Dayton Mennonite Church

“I want to live the Christian life. I just don’t know how.” These words of a new convert to Christ rightly assume that Christianity is a system of doctrine that translates into a way of living. Paul wrote, “Watch your life and doctrine closely.” (1 Timothy 4:16) The Scriptures hold faith and faithfulness as inseparable. Early Christians were called “Followers of the Way” (Acts 24:14), a phrase denoting a way of life. How should we live? After much deliberation and revision, the answer to this question emerged in the Conservative Mennonite Statement of Practice. Replete with Scriptural references, the statement reflects the simple biblicism of early Anabaptism.

The Conservative Mennonite Statement of Practice is a companion document to the Conservative Mennonite Statement of Theology. While the former may change to reflect the current practice of CMC and its churches, the latter is of a more timeless nature. This statement of practice summarizes many of the principles articulated in the 1963 Mennonite Confession of Faith, the Danvers Statement, the Statement of Homosexuality, and The Church and Civil Government and replaces them as one concise conference statement. It is a guideline for the congregation and a mandate for the minister.

The Executive Board of the Conservative Mennonite Conference implemented the process of formulating this statement in February 2005 by appointing a writing committee comprised of Roger Hazen, James Miller, Ben Shirk, and Max Zook. The process was completed in August 2007 when the ministers of the conference adopted the statement as official policy.

May this statement be helpful to all who seek to live the Christian life.

November 2007


The Mission of the Church to the World
We believe that Jesus Christ, to whom all authority is given, commanded the church to go into all the world and make disciples of all nations, baptizing them and instructing them to obey all of His teachings. For this task Jesus promised His presence and power through the Holy Spirit.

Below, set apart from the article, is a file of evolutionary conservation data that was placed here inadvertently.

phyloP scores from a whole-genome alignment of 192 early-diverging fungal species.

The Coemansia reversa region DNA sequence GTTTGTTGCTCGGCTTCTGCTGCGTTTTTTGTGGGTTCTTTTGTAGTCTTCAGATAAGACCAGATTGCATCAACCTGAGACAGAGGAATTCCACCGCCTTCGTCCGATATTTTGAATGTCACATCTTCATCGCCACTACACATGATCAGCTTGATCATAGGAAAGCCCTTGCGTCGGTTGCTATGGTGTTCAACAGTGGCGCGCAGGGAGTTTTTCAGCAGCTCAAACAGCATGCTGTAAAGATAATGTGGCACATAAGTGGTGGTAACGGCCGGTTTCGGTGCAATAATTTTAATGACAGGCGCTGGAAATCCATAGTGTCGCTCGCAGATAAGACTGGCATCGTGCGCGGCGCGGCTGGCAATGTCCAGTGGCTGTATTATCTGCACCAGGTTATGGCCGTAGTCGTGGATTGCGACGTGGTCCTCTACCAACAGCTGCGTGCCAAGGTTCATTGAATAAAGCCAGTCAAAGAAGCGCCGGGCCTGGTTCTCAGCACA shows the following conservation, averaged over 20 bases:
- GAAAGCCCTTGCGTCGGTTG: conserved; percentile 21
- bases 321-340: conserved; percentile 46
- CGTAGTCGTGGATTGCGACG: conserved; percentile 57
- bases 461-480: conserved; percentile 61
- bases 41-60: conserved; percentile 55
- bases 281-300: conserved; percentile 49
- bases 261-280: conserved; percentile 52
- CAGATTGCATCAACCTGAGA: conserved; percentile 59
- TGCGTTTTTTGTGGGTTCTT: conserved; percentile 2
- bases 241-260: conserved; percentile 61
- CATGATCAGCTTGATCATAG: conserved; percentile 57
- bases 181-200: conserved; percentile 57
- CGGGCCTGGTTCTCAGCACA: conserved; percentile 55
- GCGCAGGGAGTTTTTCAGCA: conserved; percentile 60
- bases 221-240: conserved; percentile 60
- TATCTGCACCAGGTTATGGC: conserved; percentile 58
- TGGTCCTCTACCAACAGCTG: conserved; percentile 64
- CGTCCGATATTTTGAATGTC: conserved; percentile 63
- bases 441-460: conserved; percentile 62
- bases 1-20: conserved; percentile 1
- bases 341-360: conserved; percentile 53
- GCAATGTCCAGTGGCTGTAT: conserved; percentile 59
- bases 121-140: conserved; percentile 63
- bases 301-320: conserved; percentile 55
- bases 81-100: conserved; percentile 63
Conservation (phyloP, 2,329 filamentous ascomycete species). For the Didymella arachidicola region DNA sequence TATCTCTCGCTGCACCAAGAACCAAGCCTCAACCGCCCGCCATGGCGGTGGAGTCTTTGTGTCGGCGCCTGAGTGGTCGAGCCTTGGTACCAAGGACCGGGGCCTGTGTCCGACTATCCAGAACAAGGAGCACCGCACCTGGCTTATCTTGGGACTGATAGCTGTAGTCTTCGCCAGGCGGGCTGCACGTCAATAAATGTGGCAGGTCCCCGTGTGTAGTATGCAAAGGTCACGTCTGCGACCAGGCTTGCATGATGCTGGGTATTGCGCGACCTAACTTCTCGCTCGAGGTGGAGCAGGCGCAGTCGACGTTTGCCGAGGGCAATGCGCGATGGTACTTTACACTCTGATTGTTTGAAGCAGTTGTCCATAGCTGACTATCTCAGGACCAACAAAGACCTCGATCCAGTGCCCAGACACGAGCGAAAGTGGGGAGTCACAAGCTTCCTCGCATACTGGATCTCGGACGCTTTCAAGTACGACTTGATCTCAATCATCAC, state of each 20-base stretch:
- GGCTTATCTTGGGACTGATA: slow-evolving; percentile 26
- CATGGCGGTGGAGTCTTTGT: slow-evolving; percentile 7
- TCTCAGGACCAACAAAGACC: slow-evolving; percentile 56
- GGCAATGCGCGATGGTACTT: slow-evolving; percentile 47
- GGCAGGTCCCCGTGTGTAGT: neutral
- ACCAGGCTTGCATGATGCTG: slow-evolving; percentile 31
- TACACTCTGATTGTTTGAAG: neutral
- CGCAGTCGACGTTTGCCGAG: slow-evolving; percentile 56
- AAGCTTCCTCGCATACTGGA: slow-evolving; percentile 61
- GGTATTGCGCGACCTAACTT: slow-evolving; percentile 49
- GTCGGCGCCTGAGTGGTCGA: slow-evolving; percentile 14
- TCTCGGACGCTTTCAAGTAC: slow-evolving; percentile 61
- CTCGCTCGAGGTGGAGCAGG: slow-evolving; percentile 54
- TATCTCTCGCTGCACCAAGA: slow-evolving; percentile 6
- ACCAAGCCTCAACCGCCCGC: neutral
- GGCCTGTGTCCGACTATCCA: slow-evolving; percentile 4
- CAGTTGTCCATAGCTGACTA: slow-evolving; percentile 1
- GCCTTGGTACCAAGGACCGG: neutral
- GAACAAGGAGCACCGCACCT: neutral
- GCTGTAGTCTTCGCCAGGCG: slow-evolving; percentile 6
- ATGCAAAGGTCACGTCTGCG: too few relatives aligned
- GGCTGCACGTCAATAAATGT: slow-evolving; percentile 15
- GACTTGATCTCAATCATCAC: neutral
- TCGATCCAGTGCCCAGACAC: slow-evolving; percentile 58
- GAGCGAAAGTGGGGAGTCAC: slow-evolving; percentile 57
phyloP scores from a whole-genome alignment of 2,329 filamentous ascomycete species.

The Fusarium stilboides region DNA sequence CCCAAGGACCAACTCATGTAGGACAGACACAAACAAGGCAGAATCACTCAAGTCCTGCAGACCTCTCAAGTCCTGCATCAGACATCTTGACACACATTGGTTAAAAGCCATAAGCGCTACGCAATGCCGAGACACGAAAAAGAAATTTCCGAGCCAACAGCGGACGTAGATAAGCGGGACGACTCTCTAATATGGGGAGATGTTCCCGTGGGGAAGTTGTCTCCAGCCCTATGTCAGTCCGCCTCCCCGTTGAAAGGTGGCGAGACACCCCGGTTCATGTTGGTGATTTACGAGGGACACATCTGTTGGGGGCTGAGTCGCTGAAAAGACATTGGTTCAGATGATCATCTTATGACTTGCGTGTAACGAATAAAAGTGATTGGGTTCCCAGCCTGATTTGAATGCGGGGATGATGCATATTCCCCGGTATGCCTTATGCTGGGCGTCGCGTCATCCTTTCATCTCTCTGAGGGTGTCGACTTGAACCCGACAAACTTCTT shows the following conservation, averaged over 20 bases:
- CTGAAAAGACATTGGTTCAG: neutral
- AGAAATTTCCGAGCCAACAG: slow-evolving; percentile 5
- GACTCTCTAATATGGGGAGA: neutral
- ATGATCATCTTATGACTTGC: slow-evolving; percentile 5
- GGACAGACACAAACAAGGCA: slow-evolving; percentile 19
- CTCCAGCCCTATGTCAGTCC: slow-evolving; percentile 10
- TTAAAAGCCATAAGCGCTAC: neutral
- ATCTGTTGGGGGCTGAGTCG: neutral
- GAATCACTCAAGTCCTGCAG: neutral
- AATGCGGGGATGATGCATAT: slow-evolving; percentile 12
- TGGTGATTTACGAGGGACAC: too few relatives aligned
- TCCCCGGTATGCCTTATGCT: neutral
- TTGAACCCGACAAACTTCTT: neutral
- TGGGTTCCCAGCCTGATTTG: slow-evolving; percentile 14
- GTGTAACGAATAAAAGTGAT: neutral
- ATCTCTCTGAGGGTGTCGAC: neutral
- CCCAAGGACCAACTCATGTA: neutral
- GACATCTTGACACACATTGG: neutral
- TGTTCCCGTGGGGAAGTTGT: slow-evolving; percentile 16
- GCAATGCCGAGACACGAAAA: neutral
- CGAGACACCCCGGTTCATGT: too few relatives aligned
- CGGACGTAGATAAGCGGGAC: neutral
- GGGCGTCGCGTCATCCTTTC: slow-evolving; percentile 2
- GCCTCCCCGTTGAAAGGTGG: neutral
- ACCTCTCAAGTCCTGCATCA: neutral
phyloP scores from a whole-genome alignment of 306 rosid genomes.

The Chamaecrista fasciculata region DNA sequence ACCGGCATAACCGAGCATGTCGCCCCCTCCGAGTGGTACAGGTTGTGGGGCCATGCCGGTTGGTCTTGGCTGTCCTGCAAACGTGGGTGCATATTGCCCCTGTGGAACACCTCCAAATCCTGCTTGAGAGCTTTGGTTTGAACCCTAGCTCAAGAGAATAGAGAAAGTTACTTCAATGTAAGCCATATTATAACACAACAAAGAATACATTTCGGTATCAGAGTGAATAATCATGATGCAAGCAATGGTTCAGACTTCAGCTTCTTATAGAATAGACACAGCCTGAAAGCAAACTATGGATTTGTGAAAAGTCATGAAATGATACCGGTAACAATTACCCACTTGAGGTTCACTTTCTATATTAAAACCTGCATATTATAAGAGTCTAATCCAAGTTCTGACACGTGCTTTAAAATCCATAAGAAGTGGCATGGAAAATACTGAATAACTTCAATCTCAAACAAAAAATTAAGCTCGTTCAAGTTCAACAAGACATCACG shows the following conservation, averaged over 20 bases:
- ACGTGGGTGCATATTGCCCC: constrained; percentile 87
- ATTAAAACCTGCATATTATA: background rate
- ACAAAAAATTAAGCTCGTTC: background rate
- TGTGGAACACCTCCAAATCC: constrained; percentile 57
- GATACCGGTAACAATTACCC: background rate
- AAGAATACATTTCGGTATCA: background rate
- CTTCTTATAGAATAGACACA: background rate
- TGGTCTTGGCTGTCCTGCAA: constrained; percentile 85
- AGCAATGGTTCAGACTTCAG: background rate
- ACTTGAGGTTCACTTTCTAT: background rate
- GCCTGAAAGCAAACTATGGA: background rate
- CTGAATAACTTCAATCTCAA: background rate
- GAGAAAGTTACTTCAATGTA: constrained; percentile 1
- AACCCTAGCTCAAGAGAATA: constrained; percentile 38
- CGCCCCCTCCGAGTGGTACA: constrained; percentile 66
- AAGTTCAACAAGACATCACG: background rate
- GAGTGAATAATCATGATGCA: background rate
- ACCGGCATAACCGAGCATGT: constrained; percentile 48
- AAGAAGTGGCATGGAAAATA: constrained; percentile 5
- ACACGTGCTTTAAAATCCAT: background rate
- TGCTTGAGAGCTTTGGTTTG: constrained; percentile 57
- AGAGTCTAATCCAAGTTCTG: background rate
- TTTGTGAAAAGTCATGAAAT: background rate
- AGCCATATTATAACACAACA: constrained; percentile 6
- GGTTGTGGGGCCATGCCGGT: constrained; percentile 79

Discipleship begins when a person receives salvation by grace through faith in Christ and continues as the individual surrenders to His lordship in all areas of life. While many opportunities for spiritual growth exist, we believe the local church is God’s most basic provision for the personal growth and accountability of each disciple.

In His mission to the world, Jesus not only preached the kingdom of God but also fed the hungry, healed the sick, cast out demons and set the prisoners free. Therefore the church, in her mission to the world, must preach the gospel and minister to the needs of the total person.

Matthew 9:35; 28:18-20; Acts 1:8; Luke 4:18-19; Ephesians 2:8, 9; 4:3-16


The Conference as an Association of Congregations
We believe that local congregations benefit by entering into association and fellowship with other like-minded congregations. The Conservative Mennonite Conference (CMC) exists to glorify God by equipping leaders and congregations for worship, teaching, fellowship, service, and making disciples. To accomplish this, CMC provides resources with an evangelical, Anabaptist, and conservative theological orientation to members and affiliates.

CMC is a Christian fellowship of evangelical, Anabaptist churches in North America and also maintains fraternal relations with church groups in other countries.

The congregations of CMC are self-governing within the policies of the conference. They share the doctrinal positions of the conference, exercise edification and discipline as needed for the growth and purity of the church, and are active in evangelism and ministries.

CMC congregations make possible the ministries of the conference and, at the same time, draw upon the resources and channels of ministry offered by the conference.

Acts 15:1-21; Acts 16:4; Colossians 4:16


Conference and Congregational Leadership

Selecting Leaders
We believe that godly leaders are called by God to lead His church. The Lord Jesus employed the metaphor of “shepherd,” conveying the protecting, caring, healing, nurturing, and guiding role of church leadership. As the Chief Shepherd, Jesus set the example as one who served willingly, joyfully, faithfully and sacrificially, laying down His life for the sheep. He demonstrated that true leadership is carried out with the spirit of a servant.

The primary qualification for those in leadership is the willingness to be under the authority of Jesus Christ. It is only as leaders follow Jesus that they are worthy to be followed. Christian character is the foundation upon which a leader’s ministry is built.

Each congregation provides its own leadership, which typically consists of a pastor or a team including a senior pastor and one or more associate pastors. These pastors or ministers must be officially appointed or ordained under the auspices of both the local congregation and CMC.